UCU members have rejected the sell-out cooked up by union negotiators. This shows where the real power lies - with militant, organised workers on the ground. The fight continues.

UCU members have rejected the sell-out cooked up by union negotiators. This shows where the real power lies - with militant, organised workers on the ground. The fight continues.

Mass resistance by grassroots activists has forced the UCU leadership to reject a rotten deal in the ongoing Higher Education pensions strike.

The proposed sell-out would have cut pensions, kicked negotiations three years down the road, demobilised our action and forced members to reschedule classes for free.

The reaction to the UCU’s proposal (which came after six days of talks with the bosses, Universities UK) was immediate and explosive.

The hashtag #NoCapitulation went viral. Thousands of academics signed an open letter demanding that the strikes continue. Dozens of UCU branches moved motions opposing the ‘compromise’ (most by unanimous votes). And an emergency protest at the UCU headquarters in London drew over 500 people from across the country.

Palpable anger

UCU rebellionThe demonstration sought to put pressure on members of the UCU’s Higher Education Committee (HEC) and branch delegates, who were inside UCU HQ discussing the proposal.

As irate lecturers outside chanted ‘No ifs! No buts! No pension cuts!’, many delegates stopped on their way into the building to assure attendees they would vote to reject the offer. At one point, it looked like the protesters were about to storm the building!

UCU General Secretary, Sally Hunt, addressed the crowd and gave a mealy-mouthed statement that the negotiators had won “as much as they could”, promising to heed the “democratic will” of the membership. She was met with boos and heckling, with one person shouting: “you are objectively on the side of the employers!”

The anger was equally palpable online. One academic wrote on Facebook: “The deal currently on offer is derisory and downright insulting”.

Another chimed in on Twitter: “I'm devastated reading the UCU/UUK agreement. It will see us back in exactly this position in three years whilst also phenomenally screwing us over with heavy teaching loads.”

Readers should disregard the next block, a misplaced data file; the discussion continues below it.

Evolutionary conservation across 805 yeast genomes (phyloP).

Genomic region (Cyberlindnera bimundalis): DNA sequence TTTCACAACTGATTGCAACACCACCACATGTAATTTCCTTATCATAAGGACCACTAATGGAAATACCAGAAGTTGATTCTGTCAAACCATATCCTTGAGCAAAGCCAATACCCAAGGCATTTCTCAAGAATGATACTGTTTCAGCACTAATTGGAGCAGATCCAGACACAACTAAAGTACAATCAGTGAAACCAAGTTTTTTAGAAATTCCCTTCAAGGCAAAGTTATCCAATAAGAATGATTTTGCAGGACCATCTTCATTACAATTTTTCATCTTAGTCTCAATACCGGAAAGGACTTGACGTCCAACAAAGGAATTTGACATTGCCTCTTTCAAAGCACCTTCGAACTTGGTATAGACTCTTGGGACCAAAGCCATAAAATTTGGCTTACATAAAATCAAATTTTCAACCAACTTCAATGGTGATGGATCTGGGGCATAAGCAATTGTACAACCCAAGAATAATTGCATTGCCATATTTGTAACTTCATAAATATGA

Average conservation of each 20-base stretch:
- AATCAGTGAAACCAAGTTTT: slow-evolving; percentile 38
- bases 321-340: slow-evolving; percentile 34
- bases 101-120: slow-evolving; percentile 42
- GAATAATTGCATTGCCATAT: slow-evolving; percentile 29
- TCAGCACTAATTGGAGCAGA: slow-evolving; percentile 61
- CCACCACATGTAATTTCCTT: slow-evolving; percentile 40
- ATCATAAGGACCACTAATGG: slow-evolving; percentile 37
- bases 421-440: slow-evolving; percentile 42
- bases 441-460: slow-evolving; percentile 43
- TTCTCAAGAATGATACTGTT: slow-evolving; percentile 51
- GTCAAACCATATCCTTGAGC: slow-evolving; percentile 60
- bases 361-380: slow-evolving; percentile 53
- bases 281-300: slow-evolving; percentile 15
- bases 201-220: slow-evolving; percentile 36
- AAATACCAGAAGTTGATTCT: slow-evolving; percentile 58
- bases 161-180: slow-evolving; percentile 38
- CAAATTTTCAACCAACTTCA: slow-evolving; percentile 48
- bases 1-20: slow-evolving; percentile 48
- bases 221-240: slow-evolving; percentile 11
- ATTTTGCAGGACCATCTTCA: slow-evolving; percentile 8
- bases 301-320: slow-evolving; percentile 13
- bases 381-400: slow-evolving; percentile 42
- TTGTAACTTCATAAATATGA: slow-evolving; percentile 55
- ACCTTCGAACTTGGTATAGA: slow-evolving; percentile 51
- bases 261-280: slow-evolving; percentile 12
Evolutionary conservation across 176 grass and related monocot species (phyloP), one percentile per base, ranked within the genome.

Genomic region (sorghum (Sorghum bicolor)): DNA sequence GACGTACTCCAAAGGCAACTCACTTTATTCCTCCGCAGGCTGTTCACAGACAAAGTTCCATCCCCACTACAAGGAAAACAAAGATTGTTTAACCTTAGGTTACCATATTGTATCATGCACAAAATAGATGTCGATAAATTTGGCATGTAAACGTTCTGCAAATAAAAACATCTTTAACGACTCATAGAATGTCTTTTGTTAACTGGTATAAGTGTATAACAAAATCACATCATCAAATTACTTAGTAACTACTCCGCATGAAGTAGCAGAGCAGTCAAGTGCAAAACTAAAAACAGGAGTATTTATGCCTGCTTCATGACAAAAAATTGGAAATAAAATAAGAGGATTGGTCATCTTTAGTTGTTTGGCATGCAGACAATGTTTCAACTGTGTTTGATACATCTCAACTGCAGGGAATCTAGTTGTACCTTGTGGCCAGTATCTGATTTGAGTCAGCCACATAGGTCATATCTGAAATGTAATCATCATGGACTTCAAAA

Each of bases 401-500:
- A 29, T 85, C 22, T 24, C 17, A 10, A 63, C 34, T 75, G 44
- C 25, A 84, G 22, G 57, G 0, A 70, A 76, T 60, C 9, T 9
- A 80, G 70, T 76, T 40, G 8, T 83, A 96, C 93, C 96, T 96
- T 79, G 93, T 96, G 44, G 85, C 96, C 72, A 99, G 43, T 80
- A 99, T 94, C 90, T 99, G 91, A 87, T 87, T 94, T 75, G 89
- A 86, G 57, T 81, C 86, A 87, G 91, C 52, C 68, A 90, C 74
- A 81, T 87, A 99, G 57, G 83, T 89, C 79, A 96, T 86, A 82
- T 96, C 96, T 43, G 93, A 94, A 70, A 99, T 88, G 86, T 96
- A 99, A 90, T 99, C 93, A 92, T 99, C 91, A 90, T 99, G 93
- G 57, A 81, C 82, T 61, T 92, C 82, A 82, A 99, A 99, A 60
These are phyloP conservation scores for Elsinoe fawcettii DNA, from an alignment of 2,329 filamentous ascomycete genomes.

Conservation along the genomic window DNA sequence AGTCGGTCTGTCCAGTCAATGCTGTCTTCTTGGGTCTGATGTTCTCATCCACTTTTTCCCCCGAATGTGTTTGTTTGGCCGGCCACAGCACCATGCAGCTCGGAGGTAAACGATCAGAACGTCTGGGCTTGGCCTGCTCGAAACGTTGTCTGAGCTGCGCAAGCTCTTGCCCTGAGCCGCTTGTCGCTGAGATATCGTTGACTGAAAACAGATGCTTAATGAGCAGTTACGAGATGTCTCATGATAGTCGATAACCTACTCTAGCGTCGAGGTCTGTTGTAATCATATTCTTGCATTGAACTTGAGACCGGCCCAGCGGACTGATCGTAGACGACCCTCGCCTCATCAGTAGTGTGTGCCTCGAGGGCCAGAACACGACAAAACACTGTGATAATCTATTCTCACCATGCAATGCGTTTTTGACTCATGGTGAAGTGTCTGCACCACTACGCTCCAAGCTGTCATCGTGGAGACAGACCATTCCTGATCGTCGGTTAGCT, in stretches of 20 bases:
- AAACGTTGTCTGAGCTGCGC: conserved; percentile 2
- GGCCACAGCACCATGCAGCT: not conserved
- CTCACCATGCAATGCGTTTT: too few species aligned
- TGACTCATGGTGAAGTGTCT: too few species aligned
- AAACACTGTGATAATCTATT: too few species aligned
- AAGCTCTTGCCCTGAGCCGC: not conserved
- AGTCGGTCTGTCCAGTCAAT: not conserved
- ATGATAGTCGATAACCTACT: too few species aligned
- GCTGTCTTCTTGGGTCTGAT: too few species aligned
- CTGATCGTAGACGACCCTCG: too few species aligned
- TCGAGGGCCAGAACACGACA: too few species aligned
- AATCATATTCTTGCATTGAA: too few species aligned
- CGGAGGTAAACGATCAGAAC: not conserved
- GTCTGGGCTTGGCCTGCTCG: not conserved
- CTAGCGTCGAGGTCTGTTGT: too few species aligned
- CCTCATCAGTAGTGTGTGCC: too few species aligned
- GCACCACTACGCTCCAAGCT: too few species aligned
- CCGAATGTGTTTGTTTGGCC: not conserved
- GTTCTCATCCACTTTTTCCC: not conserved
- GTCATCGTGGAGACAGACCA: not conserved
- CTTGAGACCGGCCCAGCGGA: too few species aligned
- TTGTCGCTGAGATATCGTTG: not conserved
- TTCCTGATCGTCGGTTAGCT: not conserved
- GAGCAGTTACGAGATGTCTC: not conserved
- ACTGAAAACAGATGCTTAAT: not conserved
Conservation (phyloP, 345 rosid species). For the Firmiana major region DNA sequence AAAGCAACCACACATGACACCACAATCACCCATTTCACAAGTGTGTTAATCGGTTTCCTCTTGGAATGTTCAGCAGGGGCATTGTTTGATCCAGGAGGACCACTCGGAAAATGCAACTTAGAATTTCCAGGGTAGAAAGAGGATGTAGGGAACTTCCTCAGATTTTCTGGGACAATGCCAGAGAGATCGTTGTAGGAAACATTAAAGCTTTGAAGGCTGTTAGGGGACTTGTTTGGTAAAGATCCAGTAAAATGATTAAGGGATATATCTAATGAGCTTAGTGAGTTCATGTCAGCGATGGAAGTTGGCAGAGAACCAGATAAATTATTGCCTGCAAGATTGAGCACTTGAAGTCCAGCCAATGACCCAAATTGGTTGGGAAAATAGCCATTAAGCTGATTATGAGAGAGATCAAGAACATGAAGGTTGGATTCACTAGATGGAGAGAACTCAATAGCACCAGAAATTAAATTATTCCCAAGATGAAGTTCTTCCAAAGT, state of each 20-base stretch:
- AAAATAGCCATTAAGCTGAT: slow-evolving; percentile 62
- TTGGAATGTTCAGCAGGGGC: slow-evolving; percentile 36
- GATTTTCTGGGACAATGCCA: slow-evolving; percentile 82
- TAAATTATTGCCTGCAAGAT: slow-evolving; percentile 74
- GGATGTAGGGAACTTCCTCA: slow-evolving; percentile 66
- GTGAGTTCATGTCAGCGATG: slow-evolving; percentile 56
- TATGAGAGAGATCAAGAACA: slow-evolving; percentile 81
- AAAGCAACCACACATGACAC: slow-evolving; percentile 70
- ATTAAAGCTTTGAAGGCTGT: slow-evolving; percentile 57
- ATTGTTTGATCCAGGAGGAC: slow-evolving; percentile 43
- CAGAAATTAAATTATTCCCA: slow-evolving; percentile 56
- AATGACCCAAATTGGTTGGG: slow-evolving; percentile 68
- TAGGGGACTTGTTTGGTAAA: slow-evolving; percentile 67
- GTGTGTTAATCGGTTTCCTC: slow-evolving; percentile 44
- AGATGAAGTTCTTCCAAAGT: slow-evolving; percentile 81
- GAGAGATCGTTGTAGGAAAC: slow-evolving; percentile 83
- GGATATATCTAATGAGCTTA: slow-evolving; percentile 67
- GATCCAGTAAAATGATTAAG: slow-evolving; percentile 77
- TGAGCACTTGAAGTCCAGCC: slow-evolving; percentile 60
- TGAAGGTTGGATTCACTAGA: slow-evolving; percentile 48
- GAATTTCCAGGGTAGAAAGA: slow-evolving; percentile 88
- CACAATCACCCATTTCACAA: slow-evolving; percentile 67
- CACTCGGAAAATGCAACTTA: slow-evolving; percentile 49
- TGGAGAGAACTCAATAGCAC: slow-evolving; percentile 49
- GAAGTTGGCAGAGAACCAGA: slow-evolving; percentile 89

Dozens simply tweeted that “Sally Hunt should be sacked!”

Under the pressure of this anger, which seems to have caught union negotiators utterly unawares, both the HEC and branch delegates voted to reject the proposal. This means the strike will continue.

Strength and militancy

This decision is entirely down to rank-and-file UCU members, who beat back this insulting deal. It is a reflection of the radicalism and organisation that grassroots activists have developed over the past few weeks of struggle. They have refused to be sold down the river, and the UCU tops have been forced to concede to their demands.

If anything, this will strengthen lecturers’ resolve going forward. This successful rebellion will have given union members a sense of their own strength. It has certainly shown where the real power lies - with the workers on the ground.

We have seen that true victory will not be hashed out undemocratically between bosses and bureaucrats in a ‘respectable’ negotiation, but through mass pressure from education workers - acting in solidarity with students.

Importantly, the last few days’ events have demonstrated that workers in struggle can only trust in themselves - in their own unity, organisation and militancy.

From here, we should accept nothing less than zero changes to our pension scheme.

But to truly protect the interests of our members, we must turn the lecturers' strike into a public sector strike, the public sector strike into a general strike, and that general strike into a movement for socialism!

  • The struggle continues!
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